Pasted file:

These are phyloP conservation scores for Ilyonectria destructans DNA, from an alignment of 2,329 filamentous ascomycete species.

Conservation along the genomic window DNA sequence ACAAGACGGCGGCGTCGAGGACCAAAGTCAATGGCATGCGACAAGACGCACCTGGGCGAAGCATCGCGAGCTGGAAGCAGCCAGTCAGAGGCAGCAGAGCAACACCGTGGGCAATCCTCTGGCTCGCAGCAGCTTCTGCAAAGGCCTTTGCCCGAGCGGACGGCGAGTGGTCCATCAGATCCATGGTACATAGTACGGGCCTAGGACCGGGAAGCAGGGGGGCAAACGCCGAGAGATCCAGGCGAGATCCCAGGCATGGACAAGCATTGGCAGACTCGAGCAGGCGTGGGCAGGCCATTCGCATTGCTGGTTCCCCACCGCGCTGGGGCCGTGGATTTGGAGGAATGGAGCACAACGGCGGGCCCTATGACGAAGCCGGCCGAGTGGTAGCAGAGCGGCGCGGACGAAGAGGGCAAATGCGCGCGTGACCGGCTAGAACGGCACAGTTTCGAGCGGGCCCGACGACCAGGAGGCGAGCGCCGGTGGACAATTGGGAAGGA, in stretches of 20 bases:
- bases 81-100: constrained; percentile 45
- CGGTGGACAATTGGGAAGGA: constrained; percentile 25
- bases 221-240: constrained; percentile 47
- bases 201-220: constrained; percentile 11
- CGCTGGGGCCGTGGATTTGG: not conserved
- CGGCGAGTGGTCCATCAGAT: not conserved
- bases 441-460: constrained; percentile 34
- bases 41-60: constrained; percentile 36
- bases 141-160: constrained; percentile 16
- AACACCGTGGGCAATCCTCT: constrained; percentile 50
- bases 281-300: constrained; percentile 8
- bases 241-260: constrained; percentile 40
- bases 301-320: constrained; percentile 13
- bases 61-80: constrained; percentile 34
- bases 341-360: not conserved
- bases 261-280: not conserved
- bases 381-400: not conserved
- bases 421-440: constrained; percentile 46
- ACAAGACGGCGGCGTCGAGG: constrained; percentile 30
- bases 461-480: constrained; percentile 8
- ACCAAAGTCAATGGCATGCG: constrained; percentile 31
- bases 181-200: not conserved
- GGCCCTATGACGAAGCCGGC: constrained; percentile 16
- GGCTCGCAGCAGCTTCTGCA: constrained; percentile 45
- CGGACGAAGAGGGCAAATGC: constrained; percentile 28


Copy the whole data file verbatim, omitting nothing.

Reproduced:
These are phyloP conservation scores for Ilyonectria destructans DNA, from an alignment of 2,329 filamentous ascomycete species.

Conservation along the genomic window DNA sequence ACAAGACGGCGGCGTCGAGGACCAAAGTCAATGGCATGCGACAAGACGCACCTGGGCGAAGCATCGCGAGCTGGAAGCAGCCAGTCAGAGGCAGCAGAGCAACACCGTGGGCAATCCTCTGGCTCGCAGCAGCTTCTGCAAAGGCCTTTGCCCGAGCGGACGGCGAGTGGTCCATCAGATCCATGGTACATAGTACGGGCCTAGGACCGGGAAGCAGGGGGGCAAACGCCGAGAGATCCAGGCGAGATCCCAGGCATGGACAAGCATTGGCAGACTCGAGCAGGCGTGGGCAGGCCATTCGCATTGCTGGTTCCCCACCGCGCTGGGGCCGTGGATTTGGAGGAATGGAGCACAACGGCGGGCCCTATGACGAAGCCGGCCGAGTGGTAGCAGAGCGGCGCGGACGAAGAGGGCAAATGCGCGCGTGACCGGCTAGAACGGCACAGTTTCGAGCGGGCCCGACGACCAGGAGGCGAGCGCCGGTGGACAATTGGGAAGGA, in stretches of 20 bases:
- bases 81-100: constrained; percentile 45
- CGGTGGACAATTGGGAAGGA: constrained; percentile 25
- bases 221-240: constrained; percentile 47
- bases 201-220: constrained; percentile 11
- CGCTGGGGCCGTGGATTTGG: not conserved
- CGGCGAGTGGTCCATCAGAT: not conserved
- bases 441-460: constrained; percentile 34
- bases 41-60: constrained; percentile 36
- bases 141-160: constrained; percentile 16
- AACACCGTGGGCAATCCTCT: constrained; percentile 50
- bases 281-300: constrained; percentile 8
- bases 241-260: constrained; percentile 40
- bases 301-320: constrained; percentile 13
- bases 61-80: constrained; percentile 34
- bases 341-360: not conserved
- bases 261-280: not conserved
- bases 381-400: not conserved
- bases 421-440: constrained; percentile 46
- ACAAGACGGCGGCGTCGAGG: constrained; percentile 30
- bases 461-480: constrained; percentile 8
- ACCAAAGTCAATGGCATGCG: constrained; percentile 31
- bases 181-200: not conserved
- GGCCCTATGACGAAGCCGGC: constrained; percentile 16
- GGCTCGCAGCAGCTTCTGCA: constrained; percentile 45
- CGGACGAAGAGGGCAAATGC: constrained; percentile 28